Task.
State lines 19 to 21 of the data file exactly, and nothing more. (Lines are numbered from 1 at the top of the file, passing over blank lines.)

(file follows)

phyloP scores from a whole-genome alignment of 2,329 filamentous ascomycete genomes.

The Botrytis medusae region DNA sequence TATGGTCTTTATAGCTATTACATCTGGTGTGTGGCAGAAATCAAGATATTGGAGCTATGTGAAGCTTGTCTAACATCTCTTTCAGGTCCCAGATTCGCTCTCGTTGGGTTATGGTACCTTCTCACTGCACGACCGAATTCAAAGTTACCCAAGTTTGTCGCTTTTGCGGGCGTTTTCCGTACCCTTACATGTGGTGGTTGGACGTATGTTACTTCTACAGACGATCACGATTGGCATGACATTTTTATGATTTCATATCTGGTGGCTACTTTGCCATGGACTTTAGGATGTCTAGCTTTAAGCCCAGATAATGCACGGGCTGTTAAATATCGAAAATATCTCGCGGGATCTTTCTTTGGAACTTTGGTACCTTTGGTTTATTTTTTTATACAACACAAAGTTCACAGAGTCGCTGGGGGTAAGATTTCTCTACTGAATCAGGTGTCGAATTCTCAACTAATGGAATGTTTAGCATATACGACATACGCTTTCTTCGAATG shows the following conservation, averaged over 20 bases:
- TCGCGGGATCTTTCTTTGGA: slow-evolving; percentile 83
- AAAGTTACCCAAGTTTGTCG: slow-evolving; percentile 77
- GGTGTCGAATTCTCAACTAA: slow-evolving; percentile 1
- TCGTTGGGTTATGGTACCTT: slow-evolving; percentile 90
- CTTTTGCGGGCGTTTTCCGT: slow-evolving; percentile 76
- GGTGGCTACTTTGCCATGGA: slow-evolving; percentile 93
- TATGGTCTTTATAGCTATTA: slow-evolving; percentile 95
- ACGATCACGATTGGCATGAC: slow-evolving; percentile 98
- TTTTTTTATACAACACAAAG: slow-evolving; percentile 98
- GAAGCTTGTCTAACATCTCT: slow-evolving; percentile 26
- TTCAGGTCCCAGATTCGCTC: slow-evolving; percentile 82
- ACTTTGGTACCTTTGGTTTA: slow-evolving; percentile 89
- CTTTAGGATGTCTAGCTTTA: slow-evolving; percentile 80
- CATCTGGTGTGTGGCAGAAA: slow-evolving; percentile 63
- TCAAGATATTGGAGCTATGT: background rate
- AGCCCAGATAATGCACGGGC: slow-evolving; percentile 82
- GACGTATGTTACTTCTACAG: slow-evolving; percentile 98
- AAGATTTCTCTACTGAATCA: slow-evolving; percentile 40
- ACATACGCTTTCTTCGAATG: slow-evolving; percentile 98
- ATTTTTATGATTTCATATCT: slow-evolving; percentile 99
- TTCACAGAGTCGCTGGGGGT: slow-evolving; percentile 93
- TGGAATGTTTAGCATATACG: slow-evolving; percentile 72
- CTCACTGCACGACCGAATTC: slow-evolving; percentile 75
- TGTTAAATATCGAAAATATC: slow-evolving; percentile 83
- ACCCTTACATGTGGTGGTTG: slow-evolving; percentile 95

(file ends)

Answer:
- GACGTATGTTACTTCTACAG: slow-evolving; percentile 98
- AAGATTTCTCTACTGAATCA: slow-evolving; percentile 40
- ACATACGCTTTCTTCGAATG: slow-evolving; percentile 98